There I was in the waning hours of August 5th, as my birthday approached Thursday morning, sharing a bunch of YouTube videos on Twitter from (mostly) 1984 — for no other reason than to have a theme to hang everything on. I had rustled up a nifty list from the folks at Album of the Year.org, a website which lists pretty much every major release from a given year. I also made an effort to stick to Top 40 songs, which were my soundtrack until sometime in high school when I learned who R.E.M. and the Smiths were.
But for me and my older sister Katy, back in ’84, it was Wham!, Duran Duran, The Thompson Twins, Culture Club, and a few others — and this tough-but-tender-looking Canadian dude named Corey Hart. He wore his sunglasses at night, so he could, so he could, something (this was the part where you pretended you knew the words and mumbled sotto voce).
Despite what some others may tell you, Hart was not a one-hit wonder of the Eighties. That’s a dirty lie! Anyone who was there knows that he had at least one, other major hit, thank you very much. And it was an even bigger hit than “Sunglasses At Night.” Yes, really.
According to Billboard.com, Hart garnered 10 Hot 100 singles in the decade, including a #7 spot for the 1984 hit most everyone knows; “Never Surrender,” in 1985, made it to #3 — and it remains his highest-charting hit today. My only guess on the misconception is that the first single from the “Boy In The Box” record (which reached #20 on the Billboard 200) got such heavy rotation on MTV that it just seems like it was everywhere.
Anyway, “Never Surrender” got its share of plays on MTV, too. In case you need a refresher (or it’s new to you), here’s the video:
Now, Hart has released a new version of the song, “Never Surrender (Angels) 2020,” which he said in a statement was inspired by what we’re all going through with COVID-19. Entertainment Tonight (ET) Canada reports the singer wrote, in part:
“Since the pandemic surfaced, I have received so many heartfelt messages from people all over the world telling me how much ‘Never Surrender’ inspires them. It spurred me on to release a reworked version of the original song and film a new video (directed by Julie Masse) to accompany it.”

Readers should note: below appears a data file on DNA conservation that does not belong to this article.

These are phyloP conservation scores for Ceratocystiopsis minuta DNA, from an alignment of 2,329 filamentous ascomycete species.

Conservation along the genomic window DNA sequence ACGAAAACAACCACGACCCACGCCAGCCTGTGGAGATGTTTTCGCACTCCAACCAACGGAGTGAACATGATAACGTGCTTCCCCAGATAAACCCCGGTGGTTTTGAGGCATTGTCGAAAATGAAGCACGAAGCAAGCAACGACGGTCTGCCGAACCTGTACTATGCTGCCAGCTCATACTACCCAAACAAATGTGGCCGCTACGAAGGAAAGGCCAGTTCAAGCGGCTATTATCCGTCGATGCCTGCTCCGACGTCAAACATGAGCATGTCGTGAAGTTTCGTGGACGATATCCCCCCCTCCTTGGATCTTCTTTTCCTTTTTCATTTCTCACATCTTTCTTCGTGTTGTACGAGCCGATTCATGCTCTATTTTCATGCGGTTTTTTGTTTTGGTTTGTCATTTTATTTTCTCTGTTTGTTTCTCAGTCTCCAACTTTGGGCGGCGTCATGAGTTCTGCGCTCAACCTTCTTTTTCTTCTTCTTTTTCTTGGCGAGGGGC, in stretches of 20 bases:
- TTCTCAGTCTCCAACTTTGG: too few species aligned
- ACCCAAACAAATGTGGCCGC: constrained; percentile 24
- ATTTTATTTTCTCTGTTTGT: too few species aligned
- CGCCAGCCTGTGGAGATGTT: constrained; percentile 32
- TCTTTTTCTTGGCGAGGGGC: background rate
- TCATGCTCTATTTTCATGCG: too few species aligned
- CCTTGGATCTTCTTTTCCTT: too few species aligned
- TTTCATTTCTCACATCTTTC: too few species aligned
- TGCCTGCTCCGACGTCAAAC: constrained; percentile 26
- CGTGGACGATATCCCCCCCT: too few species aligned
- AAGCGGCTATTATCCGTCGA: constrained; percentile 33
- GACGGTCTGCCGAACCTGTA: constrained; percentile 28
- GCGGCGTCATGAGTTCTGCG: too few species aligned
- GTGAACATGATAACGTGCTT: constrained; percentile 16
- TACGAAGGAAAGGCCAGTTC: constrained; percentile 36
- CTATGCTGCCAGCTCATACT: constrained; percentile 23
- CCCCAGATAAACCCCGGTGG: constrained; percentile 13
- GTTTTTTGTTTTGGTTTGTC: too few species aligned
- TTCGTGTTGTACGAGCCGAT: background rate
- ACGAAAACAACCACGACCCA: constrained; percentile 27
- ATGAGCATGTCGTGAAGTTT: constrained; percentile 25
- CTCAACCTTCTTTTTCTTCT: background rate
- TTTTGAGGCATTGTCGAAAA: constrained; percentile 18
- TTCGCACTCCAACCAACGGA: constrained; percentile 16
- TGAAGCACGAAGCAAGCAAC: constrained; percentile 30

According to CBC.ca, Masse is Hart’s wife. The entire video was a family affair — and, ironically, it was out of necessity because of the Chinese coronavirus.
The Canadian Press publication reported:
Hart says his remake was recorded at Sanctuary Studio in Nassau, Bahamas, where he lives with his family, who all chipped in to make the video.
“As we are in a stringent lockdown here in the Bahamas, we had no other alternative but do it ourselves,” he said.
He added that it happened all in:
“One take, with no edits, and all my children worked as team crew on the shoot.”
Anyway, there’s a beautiful twist at the end of the video, so I’m going to be vague in talking about it here. One thing that pushed me to highlight this video for RedState readers was a specific gesture the man shown in it makes. It gave me one of those “aha” moments and — frankly — chills. I believe, in the re-imagining of “Never Surrender,” it’s become a Christian anthem. Maybe that’s just how I’m interpreting it — but all art is up for interpretation, right? And I love how he changed it but kept the right parts the way they were.
You can check out more about what Hart’s up to these days at his homepage.
But like “Sunglasses At Night and the original version of the song, it’s the combination of the musical and the visual elements that give it such an emotional impact. Some things just don’t change.
See what you think:
Well? What did you think of the updated version of the song? Drop your thoughts in the comments area below!
And thanks again for reading. It means more than you know.